Today social entrepreneurs are working to produce similar results in a variety of social and humanitarian fields. Indeed, we might well ask given the obvious teleopathy of established governmental and non-profit efforts to eradicate humanitarian problems, if it is moral to advocate the continuance of these ineffectual, resource draining, high cost programmes. By Einstein's measure it is slightly insane to advocate doing the same thing over and over, and yet expecting a different (better) result. In my opinion, it's time for the objectors to reconsider the morality of their opposition. It is time for them to remove the mote from their own eyes, before they spend too much time condemning the specks in ours.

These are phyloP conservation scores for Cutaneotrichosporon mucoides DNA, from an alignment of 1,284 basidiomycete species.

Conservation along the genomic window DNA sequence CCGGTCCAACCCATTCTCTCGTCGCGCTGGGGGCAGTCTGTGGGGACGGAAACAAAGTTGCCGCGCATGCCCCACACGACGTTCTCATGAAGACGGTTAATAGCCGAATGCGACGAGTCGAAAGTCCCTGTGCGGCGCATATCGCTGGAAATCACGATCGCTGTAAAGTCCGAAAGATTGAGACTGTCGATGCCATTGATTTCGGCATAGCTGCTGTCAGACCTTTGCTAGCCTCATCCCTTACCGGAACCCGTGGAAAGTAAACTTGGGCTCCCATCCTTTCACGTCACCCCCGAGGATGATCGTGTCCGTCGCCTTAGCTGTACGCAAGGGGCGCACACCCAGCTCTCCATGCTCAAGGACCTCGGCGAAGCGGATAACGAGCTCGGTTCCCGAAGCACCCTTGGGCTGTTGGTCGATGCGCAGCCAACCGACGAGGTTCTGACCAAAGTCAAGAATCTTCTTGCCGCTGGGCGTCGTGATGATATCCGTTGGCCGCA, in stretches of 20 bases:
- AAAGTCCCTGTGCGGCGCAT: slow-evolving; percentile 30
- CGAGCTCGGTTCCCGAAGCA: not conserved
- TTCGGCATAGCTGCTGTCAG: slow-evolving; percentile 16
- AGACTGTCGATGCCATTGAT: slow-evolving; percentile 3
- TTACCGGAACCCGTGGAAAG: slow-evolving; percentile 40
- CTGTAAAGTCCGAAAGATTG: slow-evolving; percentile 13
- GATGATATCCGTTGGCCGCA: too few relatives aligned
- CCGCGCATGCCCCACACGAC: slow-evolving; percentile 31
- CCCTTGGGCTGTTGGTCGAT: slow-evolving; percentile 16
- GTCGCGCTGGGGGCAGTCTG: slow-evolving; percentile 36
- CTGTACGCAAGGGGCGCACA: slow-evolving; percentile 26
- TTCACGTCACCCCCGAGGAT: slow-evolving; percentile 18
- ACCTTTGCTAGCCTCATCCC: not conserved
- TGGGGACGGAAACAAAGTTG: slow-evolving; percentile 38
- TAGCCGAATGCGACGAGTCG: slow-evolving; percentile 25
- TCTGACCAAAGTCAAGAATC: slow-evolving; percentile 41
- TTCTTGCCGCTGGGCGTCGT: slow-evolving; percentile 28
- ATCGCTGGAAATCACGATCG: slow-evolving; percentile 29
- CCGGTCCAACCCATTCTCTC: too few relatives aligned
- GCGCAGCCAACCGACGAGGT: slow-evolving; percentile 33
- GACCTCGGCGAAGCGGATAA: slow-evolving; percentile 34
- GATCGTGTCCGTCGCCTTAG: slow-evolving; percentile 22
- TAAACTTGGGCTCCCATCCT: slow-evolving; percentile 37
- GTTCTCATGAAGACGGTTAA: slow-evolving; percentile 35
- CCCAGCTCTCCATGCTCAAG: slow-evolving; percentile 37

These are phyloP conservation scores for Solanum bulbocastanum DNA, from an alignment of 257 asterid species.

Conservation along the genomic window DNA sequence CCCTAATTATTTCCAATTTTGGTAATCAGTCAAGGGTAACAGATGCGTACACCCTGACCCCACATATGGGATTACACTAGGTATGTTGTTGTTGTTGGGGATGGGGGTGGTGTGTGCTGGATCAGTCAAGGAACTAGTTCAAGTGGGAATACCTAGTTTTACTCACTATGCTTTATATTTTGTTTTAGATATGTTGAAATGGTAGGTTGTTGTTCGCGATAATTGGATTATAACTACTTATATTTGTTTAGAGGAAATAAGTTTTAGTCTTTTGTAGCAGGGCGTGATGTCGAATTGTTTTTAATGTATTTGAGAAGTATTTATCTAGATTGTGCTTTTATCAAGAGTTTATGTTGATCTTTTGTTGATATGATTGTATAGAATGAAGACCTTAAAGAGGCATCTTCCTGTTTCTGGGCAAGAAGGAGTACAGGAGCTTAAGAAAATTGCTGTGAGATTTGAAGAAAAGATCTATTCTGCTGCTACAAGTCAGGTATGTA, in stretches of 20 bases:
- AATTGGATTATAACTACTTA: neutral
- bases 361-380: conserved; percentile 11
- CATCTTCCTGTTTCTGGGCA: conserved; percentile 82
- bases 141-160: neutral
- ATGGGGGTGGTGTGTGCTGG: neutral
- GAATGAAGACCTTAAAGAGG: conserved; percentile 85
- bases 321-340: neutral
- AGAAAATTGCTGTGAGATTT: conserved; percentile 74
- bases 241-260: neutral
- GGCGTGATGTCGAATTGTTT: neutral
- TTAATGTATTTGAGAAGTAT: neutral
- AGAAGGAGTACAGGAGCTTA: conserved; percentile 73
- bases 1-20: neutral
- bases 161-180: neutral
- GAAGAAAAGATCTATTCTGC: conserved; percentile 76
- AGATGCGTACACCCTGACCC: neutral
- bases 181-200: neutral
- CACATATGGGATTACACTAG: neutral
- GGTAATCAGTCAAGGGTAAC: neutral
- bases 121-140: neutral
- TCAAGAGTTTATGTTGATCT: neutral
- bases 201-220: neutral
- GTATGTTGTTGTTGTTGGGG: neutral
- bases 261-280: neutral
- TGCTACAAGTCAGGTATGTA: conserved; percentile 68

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Blogger Stephen said...

Entrepreneurial approaches to social issues can also lead to completely new solutions, not just improvements in efficiency. In relation to your telephone example, this has been seen with the success of Skype, which has revolutionalised the industry. Since humanitarian problems have been approached with a lack of imagination for the last hundred years, I can't think of a more fertile area for such innovative thinking.

8:22 am